Have you ever watched a performance video of yourself and gasped out loud: "Why did no one tell me this???". The outrage... All you can see is that unpointed foot, that low arabesque you thought was high, the en dedans foot in your glissade before your grand jeté, the turned in passé of your pirouette or your tensed shoulders and neck. We've all been there. In the current world we live in, social media only shows us to see the best part of most dancers, physically and technically, but not the 6 or 7 tries before the perfect version posted. #guilty
- The "figure it out" video of Dulcinea in Don Quichotte:
- The better one:
Every dancer strives for perfection. I know what I'm talking about, I'm a Virgo ;) ... Being extra detailed is a blessing and a curse. I feel the need to work out every moment of what I do which can create lots of anxiety as when you're on stage half your control goes out the window. So how could we be more constructive about it?
1/ Watch yourself on video (performance or rehearsal). Yes, you can do it, I promise.
I can already hear you from miles away telling me : "but I hate watching myself!! it's too depressing!". Trust me, I know that feeling but I have to say I mostly got that feeling looking at a performance video AFTER the fact because unconsciously you know it's over and you can't fix it anymore... It also ruins your internal image of that performance because you might have had a great feeling on stage in the moment. So the solution is to film yourself in rehearsal or watch your dress rehearsal/first performance, if you want the full effect. At Carolina Ballet we had access to videos from all our shows which was amazing but here at the Opéra de Nice, there are some videos of maybe one show out of the whole series but it's quite hard for us to get them. If you can do both, you will reach the best result you can get. If not, then record yourself while rehearsing. You have to see it as objectively as possible, as an addition to your ballet master or director's eyes. Having the feeling of the movement is obviously primordial but being your own teacher's eyes is key to improve.
What could have I told myself there? :
- Relax my shoulders & neck in my sissones
- Point my feet better in sissones
- Way higher passés at the end
- Lower your my arms in last diagonal
(Gypsie Solo in the "Two Pigeons")
Those are my own critiques which, to MY eyes, would make it better. So the next time I would rehearse, I would try to achieve all those corrections and build from there. Then when I get to the shows, I know I will have "fixed" what was important to me. Beauty is in the eyes of the beholder right? So, on top of advice from your peers and artistic staff, you satisfy who? well the most important one, yourself... By having a fairer vision of your dancing and acting, weirdly enough your confidence will grow, especially on stage. AND, added plus, you'll end up not looking in that mirror as much because you know you would have incorporated your adjustments already.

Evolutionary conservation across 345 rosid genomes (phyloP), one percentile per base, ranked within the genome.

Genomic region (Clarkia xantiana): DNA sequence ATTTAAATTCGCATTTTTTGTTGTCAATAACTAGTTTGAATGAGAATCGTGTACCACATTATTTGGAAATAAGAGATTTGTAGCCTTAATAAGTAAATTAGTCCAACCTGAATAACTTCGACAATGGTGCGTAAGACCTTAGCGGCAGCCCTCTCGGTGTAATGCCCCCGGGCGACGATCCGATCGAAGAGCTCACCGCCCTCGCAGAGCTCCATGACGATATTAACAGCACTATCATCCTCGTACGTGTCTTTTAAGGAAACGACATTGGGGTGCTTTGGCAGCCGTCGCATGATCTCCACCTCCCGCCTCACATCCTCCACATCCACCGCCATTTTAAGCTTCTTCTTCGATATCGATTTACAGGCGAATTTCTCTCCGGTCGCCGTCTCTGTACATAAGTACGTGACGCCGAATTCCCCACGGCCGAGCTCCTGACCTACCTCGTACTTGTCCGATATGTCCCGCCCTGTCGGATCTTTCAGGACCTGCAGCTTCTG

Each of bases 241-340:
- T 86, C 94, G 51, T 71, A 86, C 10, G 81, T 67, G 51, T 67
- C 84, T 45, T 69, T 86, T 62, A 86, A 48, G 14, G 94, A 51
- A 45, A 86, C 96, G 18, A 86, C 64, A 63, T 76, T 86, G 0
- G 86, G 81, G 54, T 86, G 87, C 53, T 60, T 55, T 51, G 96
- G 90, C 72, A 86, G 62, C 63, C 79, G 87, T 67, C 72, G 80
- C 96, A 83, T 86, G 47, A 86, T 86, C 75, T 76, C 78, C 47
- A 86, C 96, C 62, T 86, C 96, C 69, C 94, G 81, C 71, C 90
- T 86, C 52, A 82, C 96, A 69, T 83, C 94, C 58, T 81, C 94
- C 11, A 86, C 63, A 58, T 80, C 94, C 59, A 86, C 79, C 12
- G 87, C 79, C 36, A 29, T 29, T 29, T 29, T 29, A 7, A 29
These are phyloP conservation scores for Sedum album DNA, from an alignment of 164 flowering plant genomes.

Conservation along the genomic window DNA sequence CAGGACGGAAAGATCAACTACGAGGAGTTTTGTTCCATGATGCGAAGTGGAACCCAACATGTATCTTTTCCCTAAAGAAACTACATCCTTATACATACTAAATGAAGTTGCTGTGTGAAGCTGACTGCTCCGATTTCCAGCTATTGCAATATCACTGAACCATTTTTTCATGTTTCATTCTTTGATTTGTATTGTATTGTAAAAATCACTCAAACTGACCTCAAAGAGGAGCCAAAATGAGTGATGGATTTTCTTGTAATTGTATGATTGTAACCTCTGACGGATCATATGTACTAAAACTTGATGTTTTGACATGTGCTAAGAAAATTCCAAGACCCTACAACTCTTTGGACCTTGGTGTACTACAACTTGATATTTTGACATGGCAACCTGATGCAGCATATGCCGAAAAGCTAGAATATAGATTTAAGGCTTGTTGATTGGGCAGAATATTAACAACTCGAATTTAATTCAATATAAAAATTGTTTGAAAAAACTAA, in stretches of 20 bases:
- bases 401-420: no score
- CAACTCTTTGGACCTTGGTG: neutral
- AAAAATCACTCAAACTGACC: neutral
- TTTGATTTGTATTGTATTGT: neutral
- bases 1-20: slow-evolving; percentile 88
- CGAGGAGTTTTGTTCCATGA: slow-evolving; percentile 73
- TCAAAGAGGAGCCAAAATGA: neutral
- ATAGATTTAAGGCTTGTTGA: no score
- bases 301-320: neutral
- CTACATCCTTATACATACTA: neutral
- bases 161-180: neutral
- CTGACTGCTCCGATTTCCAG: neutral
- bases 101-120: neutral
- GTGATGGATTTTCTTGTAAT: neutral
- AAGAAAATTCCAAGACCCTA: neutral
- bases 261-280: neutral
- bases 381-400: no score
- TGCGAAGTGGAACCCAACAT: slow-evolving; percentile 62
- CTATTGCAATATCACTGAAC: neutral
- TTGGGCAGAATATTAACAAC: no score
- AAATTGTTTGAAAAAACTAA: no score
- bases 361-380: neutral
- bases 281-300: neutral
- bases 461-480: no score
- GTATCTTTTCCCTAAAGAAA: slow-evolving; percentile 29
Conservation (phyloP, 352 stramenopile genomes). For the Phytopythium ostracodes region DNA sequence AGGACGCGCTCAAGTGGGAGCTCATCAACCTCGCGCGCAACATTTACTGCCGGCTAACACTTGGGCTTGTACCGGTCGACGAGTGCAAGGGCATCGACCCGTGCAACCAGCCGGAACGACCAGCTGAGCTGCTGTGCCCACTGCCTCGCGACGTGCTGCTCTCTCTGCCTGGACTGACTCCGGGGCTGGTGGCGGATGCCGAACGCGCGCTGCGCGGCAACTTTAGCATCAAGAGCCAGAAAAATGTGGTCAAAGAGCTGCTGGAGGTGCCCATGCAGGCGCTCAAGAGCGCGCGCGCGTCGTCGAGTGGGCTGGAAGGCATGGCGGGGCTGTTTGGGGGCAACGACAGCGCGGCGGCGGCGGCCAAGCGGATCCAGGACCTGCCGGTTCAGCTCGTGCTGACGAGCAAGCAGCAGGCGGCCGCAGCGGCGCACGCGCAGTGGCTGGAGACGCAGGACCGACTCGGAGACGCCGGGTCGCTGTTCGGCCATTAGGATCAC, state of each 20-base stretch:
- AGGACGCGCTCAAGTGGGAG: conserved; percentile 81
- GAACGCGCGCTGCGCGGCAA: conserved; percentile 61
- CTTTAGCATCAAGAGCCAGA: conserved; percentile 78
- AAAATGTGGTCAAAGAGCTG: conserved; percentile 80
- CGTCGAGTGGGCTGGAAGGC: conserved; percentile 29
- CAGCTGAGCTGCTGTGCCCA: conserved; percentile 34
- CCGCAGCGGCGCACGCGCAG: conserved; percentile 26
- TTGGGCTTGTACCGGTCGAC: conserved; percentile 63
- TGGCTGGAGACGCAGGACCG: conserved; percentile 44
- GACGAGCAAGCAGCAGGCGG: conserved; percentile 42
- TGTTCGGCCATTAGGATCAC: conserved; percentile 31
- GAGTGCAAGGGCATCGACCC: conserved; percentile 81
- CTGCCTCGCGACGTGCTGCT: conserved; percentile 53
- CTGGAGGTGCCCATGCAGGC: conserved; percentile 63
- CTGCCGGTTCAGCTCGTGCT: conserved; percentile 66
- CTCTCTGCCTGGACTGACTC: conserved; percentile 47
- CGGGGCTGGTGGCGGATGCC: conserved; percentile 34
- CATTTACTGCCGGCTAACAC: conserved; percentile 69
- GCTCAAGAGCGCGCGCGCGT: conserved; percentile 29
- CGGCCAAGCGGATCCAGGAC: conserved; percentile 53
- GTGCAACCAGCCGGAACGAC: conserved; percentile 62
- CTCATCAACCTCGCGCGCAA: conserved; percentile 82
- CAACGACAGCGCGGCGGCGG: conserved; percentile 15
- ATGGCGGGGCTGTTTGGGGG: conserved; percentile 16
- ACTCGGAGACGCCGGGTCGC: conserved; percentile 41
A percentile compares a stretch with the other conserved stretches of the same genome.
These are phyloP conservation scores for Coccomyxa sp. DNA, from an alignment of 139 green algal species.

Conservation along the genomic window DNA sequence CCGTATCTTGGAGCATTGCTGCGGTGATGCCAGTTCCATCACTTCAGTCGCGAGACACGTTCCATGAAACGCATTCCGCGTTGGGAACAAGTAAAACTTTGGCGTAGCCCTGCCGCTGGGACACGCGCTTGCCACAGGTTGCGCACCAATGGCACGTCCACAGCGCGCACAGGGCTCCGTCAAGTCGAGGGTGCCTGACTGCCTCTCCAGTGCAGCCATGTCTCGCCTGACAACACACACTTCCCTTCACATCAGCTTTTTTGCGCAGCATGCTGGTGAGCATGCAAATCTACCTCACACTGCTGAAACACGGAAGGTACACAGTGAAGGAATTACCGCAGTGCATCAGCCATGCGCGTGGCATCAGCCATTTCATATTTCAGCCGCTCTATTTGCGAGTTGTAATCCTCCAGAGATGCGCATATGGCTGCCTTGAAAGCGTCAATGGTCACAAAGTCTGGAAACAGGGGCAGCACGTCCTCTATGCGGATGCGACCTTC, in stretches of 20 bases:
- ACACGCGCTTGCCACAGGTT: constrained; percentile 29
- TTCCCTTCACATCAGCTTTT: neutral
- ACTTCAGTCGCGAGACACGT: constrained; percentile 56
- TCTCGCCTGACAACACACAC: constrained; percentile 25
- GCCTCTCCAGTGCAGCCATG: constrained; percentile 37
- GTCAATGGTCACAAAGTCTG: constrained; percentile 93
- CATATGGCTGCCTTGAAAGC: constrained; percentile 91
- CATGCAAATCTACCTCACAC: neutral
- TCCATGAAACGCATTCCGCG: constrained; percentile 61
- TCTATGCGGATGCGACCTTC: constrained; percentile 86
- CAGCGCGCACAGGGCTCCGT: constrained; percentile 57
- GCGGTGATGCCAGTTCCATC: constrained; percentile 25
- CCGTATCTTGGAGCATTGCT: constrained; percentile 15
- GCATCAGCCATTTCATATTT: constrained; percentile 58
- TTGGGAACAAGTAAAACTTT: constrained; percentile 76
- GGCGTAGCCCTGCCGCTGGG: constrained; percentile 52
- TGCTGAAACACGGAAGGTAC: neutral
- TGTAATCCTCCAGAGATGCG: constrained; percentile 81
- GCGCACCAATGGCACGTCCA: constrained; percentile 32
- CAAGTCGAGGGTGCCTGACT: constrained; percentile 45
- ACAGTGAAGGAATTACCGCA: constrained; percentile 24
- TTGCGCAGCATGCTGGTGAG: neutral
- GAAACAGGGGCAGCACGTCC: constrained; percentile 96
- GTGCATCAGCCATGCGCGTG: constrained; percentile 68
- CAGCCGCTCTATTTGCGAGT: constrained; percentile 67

2/ Pre-performance visualization.
As you read in my previous post on calf tears, Balanchine's Serenade is one of the most dear ballets to my heart. That music, the long flowy blue tulle skirt, the patterns we create, the joy of movement (the calf tear hum hum...), I wanted to do it justice and liberate myself from the technical aspects (especially Russian Girl) so I could truly enjoy its greatness.
So I tried something for the first time: visualization in two ways.
The first one (earlier in the process) consists in visualizing what you are dancing to music from beginning to end by mentally feeling what corrections you want to include, which muscle to engage. You have to see yourself execute the movement perfectly and cleanly. You can see yourself from the outside like from your teacher or ballet master's view point.
The second one comes a little later in the game, closer to the performance. It is a bit different as this time you will try to be in your body and see what surrounds you. It works best when you are as precise as possible. The stage, the seats in front of you, what your eyes will see as the movement changes, your partner if there is one, people on stage while you're dancing, picture the wings when your eyes should see them, the lights, the costumes of others or parts of yours, the music, the orchestra if there is one and all the other things you can think about. And again, you go through your dance from beginning to end, picturing it going amazingly well but in a real performance setting.
I did this for Serenade for about 2 weeks before the shows. To some of you it may sound a little far-fetched (not "fetch" Gretchen, yes I quoted "Mean Girls") or woo-woo but this only Serenade show I had was the best I had ever danced it... Yes, I was nervous before it but during it, something I cannot explain happened.. So give it a shot!! What's the best that could happen? 😉